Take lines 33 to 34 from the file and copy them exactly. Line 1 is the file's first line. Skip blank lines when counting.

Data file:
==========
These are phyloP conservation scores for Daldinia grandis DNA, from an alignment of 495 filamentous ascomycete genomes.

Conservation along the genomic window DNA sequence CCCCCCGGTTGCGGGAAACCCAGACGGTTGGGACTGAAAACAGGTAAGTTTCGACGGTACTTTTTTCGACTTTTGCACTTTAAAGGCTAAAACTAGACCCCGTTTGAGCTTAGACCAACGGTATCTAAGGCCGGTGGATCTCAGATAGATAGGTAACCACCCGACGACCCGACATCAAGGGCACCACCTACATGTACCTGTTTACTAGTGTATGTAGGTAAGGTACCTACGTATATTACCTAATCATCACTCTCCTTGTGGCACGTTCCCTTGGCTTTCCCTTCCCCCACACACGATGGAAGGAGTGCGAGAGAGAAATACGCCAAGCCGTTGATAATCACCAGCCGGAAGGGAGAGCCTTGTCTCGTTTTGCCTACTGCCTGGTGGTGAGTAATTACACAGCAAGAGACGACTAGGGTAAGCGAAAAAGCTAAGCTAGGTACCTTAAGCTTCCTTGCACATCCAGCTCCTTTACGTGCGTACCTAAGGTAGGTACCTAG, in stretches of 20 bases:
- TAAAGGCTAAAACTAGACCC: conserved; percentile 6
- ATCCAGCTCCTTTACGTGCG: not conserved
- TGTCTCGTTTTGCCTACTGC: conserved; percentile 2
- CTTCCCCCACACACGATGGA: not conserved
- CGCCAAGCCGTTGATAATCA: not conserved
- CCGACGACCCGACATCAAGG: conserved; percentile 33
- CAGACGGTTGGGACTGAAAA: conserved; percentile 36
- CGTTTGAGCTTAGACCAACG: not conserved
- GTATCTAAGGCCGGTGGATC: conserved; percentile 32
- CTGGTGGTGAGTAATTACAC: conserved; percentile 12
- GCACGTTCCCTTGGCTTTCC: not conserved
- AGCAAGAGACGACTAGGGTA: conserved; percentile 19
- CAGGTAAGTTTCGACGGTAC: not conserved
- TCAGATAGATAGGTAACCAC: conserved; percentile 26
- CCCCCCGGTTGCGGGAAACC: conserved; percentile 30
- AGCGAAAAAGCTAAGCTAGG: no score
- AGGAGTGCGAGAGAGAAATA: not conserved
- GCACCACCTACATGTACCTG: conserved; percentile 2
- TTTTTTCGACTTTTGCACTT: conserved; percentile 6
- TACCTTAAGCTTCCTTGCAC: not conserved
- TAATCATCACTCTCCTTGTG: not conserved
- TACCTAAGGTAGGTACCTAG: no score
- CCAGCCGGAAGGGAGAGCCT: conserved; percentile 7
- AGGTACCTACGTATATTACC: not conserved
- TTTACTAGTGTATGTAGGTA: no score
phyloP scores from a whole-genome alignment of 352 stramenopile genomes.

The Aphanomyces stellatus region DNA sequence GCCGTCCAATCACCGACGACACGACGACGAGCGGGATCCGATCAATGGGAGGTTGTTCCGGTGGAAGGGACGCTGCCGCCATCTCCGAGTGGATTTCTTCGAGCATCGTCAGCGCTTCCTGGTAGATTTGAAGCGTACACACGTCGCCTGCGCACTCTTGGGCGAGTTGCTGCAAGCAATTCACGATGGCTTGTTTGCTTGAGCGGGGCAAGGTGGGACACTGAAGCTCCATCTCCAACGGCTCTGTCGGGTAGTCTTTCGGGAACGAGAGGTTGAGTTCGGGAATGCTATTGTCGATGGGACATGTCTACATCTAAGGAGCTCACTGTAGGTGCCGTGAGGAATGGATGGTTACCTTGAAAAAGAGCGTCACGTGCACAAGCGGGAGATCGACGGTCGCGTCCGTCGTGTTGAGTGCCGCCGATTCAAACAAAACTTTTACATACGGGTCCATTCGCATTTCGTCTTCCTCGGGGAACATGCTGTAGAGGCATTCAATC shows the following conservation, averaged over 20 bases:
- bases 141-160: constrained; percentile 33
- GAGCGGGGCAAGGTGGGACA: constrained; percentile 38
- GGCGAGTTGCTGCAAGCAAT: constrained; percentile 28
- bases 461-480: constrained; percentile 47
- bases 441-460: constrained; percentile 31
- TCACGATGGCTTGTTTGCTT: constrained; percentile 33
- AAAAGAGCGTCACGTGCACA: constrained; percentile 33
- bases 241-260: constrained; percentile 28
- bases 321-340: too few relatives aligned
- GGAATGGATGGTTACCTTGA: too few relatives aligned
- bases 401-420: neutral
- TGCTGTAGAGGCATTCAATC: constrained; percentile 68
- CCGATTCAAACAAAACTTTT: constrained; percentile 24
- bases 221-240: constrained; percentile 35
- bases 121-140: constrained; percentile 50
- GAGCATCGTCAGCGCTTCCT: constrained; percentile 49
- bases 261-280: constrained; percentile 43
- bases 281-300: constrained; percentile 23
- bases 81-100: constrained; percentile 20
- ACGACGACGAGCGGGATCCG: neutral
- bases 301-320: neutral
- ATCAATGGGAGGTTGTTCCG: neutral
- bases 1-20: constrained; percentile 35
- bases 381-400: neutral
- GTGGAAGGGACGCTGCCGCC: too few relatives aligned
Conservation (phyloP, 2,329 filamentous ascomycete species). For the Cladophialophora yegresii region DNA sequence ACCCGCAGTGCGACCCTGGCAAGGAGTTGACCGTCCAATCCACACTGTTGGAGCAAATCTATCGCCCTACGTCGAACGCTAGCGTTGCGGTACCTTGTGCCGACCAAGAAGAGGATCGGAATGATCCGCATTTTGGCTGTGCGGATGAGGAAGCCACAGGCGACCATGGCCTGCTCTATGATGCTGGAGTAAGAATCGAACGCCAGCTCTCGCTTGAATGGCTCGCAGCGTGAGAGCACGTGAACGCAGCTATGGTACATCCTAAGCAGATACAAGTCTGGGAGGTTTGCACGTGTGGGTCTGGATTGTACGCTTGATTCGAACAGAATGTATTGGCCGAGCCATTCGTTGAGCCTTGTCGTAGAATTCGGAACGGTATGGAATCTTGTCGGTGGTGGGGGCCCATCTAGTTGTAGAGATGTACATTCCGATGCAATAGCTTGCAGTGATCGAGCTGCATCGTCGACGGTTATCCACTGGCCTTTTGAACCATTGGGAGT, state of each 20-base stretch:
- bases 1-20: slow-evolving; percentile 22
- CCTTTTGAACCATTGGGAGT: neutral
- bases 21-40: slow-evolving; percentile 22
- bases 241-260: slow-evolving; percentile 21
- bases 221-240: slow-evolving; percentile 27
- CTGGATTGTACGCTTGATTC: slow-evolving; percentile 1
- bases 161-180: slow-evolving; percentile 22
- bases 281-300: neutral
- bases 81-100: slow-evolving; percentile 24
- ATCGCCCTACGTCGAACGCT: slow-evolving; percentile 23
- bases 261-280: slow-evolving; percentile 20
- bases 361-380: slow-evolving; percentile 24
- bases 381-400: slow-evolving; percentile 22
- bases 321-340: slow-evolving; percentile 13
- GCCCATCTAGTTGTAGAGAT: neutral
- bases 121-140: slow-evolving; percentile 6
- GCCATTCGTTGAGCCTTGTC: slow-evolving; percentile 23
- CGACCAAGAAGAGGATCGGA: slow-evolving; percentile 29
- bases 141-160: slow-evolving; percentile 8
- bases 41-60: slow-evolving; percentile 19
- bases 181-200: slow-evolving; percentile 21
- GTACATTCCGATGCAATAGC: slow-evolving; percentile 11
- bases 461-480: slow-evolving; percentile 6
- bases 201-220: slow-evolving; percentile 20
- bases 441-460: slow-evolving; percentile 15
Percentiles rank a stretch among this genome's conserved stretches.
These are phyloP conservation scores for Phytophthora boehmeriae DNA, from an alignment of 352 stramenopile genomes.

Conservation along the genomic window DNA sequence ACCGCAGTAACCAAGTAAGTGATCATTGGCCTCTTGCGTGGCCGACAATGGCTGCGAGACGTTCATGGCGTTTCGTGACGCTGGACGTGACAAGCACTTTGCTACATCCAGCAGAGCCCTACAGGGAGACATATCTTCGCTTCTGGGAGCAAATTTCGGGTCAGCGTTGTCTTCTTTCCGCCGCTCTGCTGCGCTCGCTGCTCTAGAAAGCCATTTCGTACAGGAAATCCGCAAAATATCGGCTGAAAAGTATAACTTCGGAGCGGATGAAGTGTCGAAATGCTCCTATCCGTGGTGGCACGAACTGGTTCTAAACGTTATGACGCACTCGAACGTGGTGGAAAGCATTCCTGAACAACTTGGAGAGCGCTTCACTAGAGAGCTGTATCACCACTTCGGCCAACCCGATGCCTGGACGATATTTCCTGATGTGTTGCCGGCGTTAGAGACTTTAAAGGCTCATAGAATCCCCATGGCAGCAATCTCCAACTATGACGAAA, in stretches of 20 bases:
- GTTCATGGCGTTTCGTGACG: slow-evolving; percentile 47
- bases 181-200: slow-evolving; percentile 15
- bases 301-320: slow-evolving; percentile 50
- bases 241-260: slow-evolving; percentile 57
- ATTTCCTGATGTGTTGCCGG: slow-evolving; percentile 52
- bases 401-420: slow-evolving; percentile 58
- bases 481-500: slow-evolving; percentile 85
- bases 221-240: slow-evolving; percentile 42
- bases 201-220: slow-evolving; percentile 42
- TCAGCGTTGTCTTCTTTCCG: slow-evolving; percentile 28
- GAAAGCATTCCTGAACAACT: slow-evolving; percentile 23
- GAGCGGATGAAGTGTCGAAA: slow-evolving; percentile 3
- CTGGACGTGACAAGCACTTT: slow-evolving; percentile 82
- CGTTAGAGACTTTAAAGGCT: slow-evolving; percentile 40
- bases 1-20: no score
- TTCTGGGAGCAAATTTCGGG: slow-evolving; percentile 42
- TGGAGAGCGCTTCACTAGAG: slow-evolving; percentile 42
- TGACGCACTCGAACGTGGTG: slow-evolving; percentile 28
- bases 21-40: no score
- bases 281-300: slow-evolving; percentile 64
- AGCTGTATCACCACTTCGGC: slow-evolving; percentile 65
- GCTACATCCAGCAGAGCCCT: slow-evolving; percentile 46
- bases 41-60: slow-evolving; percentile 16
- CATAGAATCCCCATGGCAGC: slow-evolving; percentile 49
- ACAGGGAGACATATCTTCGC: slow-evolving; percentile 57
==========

- bases 461-480: constrained; percentile 47
- bases 441-460: constrained; percentile 31